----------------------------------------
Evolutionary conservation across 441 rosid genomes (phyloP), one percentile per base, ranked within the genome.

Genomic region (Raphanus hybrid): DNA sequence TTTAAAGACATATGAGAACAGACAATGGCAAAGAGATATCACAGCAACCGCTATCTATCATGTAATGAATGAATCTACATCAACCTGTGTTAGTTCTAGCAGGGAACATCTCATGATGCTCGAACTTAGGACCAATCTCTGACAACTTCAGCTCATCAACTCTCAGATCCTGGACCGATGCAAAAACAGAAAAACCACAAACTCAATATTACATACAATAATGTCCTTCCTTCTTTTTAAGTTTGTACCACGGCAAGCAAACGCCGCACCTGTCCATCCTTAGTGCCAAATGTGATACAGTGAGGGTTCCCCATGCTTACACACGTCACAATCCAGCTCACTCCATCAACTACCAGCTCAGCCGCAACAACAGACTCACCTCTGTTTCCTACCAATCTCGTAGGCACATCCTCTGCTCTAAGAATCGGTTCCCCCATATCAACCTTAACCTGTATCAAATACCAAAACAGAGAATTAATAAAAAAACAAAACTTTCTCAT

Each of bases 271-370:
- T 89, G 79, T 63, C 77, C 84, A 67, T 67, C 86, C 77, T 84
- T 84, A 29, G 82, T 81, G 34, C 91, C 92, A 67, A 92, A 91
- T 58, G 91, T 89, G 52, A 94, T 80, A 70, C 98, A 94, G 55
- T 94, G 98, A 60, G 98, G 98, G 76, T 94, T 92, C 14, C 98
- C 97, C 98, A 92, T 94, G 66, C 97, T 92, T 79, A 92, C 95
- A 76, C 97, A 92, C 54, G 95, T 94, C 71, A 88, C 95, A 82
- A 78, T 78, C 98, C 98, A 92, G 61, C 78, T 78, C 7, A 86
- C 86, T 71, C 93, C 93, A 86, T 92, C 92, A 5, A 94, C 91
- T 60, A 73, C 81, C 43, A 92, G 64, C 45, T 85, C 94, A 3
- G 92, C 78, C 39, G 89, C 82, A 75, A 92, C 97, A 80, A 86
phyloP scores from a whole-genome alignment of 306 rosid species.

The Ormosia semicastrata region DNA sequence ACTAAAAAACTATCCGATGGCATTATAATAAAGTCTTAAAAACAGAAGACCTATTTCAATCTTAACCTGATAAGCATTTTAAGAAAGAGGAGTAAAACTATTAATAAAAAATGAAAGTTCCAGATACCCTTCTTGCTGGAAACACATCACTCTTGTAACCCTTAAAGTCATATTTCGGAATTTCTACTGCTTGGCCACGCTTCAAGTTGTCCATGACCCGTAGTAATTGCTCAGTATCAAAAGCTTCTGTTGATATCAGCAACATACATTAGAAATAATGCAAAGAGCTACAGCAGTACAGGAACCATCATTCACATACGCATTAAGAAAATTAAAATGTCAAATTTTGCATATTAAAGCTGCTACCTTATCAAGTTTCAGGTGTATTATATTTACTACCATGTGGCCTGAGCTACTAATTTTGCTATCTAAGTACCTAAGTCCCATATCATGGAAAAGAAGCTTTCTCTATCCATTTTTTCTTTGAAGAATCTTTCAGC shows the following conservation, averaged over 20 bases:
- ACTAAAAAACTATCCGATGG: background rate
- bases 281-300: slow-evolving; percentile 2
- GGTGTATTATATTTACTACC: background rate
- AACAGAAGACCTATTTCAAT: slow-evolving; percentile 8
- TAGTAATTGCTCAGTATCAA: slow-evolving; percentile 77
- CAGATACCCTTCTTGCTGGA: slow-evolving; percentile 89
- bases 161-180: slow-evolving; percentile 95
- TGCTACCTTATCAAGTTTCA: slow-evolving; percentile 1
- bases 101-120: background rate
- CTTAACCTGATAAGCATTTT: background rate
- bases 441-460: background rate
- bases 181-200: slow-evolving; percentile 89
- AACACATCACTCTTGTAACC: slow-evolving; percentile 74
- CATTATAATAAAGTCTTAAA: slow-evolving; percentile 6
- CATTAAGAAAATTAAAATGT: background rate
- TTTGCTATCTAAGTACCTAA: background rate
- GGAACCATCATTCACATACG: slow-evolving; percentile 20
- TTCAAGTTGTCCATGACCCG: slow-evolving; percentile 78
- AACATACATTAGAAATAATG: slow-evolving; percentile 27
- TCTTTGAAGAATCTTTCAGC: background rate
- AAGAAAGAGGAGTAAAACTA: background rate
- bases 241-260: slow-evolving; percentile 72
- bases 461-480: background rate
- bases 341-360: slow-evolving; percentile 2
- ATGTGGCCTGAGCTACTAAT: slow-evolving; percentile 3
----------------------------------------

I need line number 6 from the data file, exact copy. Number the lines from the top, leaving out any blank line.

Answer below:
- T 58, G 91, T 89, G 52, A 94, T 80, A 70, C 98, A 94, G 55